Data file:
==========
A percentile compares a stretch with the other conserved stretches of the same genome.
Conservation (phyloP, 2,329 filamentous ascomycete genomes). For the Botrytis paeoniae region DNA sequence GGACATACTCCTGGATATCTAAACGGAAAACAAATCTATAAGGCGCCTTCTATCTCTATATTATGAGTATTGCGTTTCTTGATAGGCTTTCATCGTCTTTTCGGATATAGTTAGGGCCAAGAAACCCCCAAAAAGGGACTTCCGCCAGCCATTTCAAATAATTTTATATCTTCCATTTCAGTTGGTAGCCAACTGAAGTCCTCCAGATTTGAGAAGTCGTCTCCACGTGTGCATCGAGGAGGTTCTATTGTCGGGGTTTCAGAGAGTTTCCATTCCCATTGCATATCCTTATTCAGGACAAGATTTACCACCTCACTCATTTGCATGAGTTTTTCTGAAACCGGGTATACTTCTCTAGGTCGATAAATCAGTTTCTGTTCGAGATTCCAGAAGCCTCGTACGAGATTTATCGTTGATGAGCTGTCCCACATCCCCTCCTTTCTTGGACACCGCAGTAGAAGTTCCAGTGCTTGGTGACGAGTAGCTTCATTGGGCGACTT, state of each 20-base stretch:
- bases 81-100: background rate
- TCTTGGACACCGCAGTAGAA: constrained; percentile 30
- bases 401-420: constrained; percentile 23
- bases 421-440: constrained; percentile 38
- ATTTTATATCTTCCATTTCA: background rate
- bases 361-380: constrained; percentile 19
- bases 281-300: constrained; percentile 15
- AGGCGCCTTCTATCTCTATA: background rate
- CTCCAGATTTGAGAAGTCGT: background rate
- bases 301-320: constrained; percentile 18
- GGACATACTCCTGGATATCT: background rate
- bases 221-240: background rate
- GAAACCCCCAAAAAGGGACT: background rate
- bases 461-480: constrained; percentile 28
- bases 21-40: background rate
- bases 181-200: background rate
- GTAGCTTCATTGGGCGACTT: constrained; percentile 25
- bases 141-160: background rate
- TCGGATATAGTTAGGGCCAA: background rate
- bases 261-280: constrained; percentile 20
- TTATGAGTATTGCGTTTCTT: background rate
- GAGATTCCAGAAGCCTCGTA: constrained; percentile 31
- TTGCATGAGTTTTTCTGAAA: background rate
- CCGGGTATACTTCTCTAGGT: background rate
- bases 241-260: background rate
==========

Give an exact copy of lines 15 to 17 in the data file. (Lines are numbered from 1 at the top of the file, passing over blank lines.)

- GAAACCCCCAAAAAGGGACT: background rate
- bases 461-480: constrained; percentile 28
- bases 21-40: background rate